--------- Received message begins Here ---------
> On Tue, Apr 25, 2000 at 06:20:45AM -0500, Jesse Pollard wrote:
> > >funca and funcb can be called from outside the module. They are still
> > >declared static. If you trust static to mean ``cannot be called from outside''
> > >you'll quickly fall flat onto your face.
> > >Overall you want a flat name space anyways, to make tools like cscope or
> > >[ce]tags work, so it is a good idea to use explicit bla_* prefixes anyways.
> > >With that static is rather useless for most cases (except special
> > >hacks like putting local symbols via macros into ELF segments etc.)
> > This is not a symbolic "called from outside". sorry. does not correspond.
> The static functions are effectively called from outside. Who cares if
> it is symbolic or via a pointer? - the end effect counts: another unit does
> a function call and your static function is invoked. If you ignore that
> you miss a significant part of the program flow. If you trust static
> to guarantee that this does not happen you will lose.
MAJOR difference - The pointers can be changed. The sybolic reference can't.
I don't ignore that - That should be the defined (and documented) interface.
This is what allows the underpinnings to be replaced without recompiling
(and linking) an entire software system - ie kernel modules. The program
flow must be recognized as being alterable at runtime.
I only trust static to not provide symbolic addresses outside the module.
If I deliberately provide a pointer reference to another module, then I
expect that pointer to be used to call a function. If that reference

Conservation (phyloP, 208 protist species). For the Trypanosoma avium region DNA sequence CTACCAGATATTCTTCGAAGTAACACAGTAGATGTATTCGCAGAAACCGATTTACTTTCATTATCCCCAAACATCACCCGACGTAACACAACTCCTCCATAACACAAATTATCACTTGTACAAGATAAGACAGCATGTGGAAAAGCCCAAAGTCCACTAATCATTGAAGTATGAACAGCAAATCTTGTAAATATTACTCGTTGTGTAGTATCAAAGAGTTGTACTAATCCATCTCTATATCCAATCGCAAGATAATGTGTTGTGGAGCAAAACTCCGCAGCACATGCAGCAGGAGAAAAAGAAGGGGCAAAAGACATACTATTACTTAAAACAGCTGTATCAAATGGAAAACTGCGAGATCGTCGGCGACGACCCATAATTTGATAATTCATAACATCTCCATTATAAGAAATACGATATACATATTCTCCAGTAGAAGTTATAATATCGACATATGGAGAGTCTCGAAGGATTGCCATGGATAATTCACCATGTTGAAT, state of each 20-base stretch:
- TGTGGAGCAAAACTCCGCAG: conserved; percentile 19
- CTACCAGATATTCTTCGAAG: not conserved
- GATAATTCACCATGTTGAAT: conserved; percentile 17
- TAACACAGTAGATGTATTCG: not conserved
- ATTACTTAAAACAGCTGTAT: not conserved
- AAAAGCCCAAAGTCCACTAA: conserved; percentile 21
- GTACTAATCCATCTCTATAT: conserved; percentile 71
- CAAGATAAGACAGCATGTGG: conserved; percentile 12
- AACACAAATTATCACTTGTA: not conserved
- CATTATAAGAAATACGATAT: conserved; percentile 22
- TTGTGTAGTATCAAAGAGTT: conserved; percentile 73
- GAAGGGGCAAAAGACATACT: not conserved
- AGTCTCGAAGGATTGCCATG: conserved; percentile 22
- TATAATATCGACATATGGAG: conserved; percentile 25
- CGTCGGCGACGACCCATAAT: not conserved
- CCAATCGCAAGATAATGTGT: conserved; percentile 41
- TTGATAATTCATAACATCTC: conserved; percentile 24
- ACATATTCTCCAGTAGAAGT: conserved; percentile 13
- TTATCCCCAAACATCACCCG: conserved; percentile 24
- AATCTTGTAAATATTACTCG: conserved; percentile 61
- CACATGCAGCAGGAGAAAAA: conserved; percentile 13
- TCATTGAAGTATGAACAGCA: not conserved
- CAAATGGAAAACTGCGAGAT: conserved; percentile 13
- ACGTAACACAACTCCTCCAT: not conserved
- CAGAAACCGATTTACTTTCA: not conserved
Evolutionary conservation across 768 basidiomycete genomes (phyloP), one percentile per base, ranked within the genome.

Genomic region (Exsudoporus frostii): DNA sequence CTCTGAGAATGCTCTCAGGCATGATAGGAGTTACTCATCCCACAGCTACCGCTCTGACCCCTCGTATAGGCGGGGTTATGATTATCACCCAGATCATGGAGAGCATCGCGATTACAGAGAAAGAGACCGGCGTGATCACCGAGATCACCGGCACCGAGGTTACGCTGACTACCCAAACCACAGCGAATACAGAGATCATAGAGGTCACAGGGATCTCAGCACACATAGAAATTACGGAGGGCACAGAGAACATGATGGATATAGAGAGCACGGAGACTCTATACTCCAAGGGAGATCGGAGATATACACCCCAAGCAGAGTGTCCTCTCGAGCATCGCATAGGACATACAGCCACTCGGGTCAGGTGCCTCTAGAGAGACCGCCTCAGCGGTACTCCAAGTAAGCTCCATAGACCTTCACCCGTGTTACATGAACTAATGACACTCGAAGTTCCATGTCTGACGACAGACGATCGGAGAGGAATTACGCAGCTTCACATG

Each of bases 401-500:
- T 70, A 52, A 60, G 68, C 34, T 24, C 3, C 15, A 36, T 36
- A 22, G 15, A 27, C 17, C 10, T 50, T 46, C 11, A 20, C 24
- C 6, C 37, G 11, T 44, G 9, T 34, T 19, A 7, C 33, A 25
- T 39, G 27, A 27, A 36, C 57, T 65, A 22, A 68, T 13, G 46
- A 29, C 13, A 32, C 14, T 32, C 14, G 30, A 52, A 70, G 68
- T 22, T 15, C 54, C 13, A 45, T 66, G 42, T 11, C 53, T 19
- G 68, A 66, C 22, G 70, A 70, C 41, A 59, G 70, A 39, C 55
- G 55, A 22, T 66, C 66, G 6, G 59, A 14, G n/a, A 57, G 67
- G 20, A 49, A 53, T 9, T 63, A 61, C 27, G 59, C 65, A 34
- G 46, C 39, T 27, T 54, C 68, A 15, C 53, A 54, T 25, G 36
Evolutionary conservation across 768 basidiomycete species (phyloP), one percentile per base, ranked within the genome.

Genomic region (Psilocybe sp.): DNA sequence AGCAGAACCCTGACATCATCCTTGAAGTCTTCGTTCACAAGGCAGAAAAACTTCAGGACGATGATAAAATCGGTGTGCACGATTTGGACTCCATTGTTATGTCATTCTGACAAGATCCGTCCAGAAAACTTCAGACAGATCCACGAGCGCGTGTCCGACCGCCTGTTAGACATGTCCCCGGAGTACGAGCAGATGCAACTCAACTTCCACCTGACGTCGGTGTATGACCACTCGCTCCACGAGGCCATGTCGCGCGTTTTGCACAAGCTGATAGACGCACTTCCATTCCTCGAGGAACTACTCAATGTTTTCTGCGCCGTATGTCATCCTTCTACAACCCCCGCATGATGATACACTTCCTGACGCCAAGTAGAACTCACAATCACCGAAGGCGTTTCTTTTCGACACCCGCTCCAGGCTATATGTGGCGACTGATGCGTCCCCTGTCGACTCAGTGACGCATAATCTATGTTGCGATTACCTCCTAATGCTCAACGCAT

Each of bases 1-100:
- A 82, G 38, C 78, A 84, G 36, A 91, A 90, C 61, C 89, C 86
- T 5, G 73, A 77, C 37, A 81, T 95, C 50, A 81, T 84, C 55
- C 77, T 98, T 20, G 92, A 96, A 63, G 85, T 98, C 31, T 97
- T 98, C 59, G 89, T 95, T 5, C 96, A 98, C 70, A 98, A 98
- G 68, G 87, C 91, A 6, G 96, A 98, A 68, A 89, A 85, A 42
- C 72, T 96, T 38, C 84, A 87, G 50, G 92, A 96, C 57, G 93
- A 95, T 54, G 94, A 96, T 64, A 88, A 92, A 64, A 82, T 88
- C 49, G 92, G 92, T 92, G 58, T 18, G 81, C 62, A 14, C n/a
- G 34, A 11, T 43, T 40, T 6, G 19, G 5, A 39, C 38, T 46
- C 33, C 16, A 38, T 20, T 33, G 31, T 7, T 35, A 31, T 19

is via a structure defined local to my module, then I expect to be able
to alter those function pointers as needed.
I have seen this type of structure used to implement a state machine where each
call to a function may select a completely different function for the
next call. You can't do that with symbolic addresses. Once they are resolved,
they can't be altered.
The difference is runtime linking vs compile time linking. Normally, compile
time linking is always more efficiently done. Sometimes
flexibility/functionality wins out over efficiency. That is up to the developer.
A very HEAVY use of this capability is in X window programming. One strong
advantage is that the structure avoids generating names that may conflict
with names an application programmer uses for functions. If the name is not
a generic interface (hence static) then it is hidden from the applications
programmer. If the module that the static function is a part of proceeds to
export access to the function via a pointer, the application programmer may
not ever need to know how or even what function actually implemented the
capability. This is part of the "inheritance" of OOP as implemented by the
X window library (and yes I do find it difficult to debug).
"static" functions cannot be called from outside the module UNLESS the
module provides the address through a defined interface. It is NOT available
to be called (or cause name collision with) from other modules using the
symbolic name since the linker does not have the name.
Jesse I Pollard, II
Any opinions expressed are solely my own.
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